Despite the current shortage of mainland art collectors, China is emerging as a major art center, having become a hub for buyers from South Korea, Taiwan, Singapore, Indonesia, and Southeast Asia, and for overseas Chinese from all over the world. Reflecting this diversity is the wide range of foreign dealers among the 300 galleries in Beijing, including Continua from Italy, Urs Meile from Switzerland, Arario and PKM from South Korea, Beijing Tokyo Art Projects from Japan, and Tang from Indonesia.
“In Beijing it’s getting increasingly difficult to talk about the Chinese market as a separate entity from the broader Asian art market or the international art market,” says Meg Maggio, an American who came to China in 1988 and ran one of the first galleries in the country, CourtYard, in Beijing, from 1998 to 2006. Now she has her own gallery, Pékin Fine Arts, where she represents an international stable of artists. “How do you describe the market for a Korean artist showing in China or a Chinese artist living in New York?” she asks, noting that her business can come from South Korean collectors visiting Beijing or European companies doing business in China.
One factor in China’s development as a center for contemporary art is the proliferation of art fairs. Beijing has two, the China International Gallery Exposition and Art Beijing; Shanghai has the newly created ShContemporary, now in its second year; and Hong Kong just launched ART HK. CIGE director Wang Yihan says her fair attracted 40,000 visitors this year, while the more high-toned ShContemporary brought in 25,000 and ART HK 08 had 19,000. These numbers may seem small in comparison with the 60,000 who crowd Art Basel, but dealers believe that the fairs in Asia are worthwhile because they attract new buyers and make Asian collectors feel more comfortable about acquiring art from galleries.
“Anywhere else, a fair is just a fair,” says Lorenz Helbling of ShanghART, one of the oldest galleries in China and a participant in Art Basel. “But in Shanghai a fair feels like so much more because only there can it make an impact on several million people.” He is referring not only to attendance but to the intensive publicity and official recognition given to ShContemporary in its inaugural year.
Just a few years ago it would have been impossible to try to sell contemporary art to Asian buyers, let alone mainland Chinese collectors, in the public forum of an art fair. Now, with the astounding success of Chinese contemporary art, collectors from across the region-and more than a few from the United States and Europe-are targeting China as a destination. According to Nick Simunovic, who has opened an office and showroom for Gagosian Gallery in Hong Kong, it is only a matter of time before these regional buyers turn their attention to Western contemporary art.
“My sense is that wherever you have tremendous wealth creation, the collecting cycle goes through three phases,” he says. “First, people collect their cultural patrimony, and then they collect their own contemporary art. I think the final stage is when they gain a more globalized contemporary-art approach.”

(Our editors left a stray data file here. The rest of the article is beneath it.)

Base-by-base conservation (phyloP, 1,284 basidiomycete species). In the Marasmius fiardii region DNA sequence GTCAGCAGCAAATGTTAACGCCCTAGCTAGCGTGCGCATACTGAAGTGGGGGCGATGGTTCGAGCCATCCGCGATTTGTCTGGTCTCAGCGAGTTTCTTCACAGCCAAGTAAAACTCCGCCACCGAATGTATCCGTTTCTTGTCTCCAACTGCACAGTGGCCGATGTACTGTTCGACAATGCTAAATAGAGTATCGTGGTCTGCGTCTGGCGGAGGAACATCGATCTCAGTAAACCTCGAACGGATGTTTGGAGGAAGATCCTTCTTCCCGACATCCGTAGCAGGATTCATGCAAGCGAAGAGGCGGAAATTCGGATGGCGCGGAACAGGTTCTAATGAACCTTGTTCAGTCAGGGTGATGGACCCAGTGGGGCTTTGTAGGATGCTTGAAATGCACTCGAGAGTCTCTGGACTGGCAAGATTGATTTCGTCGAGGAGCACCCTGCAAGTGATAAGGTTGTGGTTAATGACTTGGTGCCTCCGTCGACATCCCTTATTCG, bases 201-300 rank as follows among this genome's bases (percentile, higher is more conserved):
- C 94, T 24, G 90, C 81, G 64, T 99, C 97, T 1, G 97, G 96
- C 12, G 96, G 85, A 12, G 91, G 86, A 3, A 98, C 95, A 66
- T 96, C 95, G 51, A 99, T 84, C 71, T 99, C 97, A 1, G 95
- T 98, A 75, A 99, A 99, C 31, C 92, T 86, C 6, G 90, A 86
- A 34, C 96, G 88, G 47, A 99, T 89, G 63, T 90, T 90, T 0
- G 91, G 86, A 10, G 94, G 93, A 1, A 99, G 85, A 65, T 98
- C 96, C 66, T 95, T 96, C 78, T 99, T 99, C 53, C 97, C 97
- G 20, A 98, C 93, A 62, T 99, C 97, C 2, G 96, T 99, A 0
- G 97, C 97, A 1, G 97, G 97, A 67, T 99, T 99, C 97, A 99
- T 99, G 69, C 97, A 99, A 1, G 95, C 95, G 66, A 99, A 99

Gagosian first considered opening an office in Shanghai but encountered obstacles to doing business on the mainland. The most formidable of these is a 34 percent luxury tax on art, which foreign galleries that participated in ShContemporary found difficult to avoid. Hong Kong, by comparison, is a duty-free zone. And Simunovic found that even Jeff Koons was a tough sell in Shanghai, whereas Hong Kong offers more possibilities for Western contemporary art. Just a year ago Hong Kong billionaire Joseph Lau paid $72 million for Andy Warhol’s Green Car Crash (Green Burning Car I). In May Christie’s brought a Warhol portrait of Mao, valued at $120 million and for sale privately, for viewing in Hong Kong. (At press time it had not yet been sold.)
“Sure, China is hot, but that’s just the peak of the iceberg,” says Lorenzo Rudolf, former director of Art Basel and cofounder of ShContemporary. “This is not just about a group of Chinese painters. It’s about a growing market going on in this continent.”
With the sheer abundance of galleries, auction houses, and art fairs in China, the larger art world is recognizing the power of the Asian market. Standing in an auction house in New York or London watching paintings by Chinese artists sell for millions, one can grouse about this boom and hint that it will turn out to be a bubble. But strolling in a bustling gallery district in Beijing, with students and tourists crowding the cafés and boutiques and filling the huge art showrooms, few would predict a downturn in the near future.
5 Easy Ways To Expand Your Knowledge Of Art
1 – Read, read, read
There is a ton of literature about pretty much everything to do with art out there. Head to your local library and you’ll find plenty of books on art. But where do you begin? You don’t want to start by reading up on a very specific branch of art. Instead, find a book for beginners that’s very broad and offers more of a general overview of art without going into too much detail. You want a book that explains things clearly but is still informative and interesting. Look online as well for books on art. If you’re keen on practising art, you’ll find plenty of useful books and guides for beginners, as well as plenty for more advanced artists.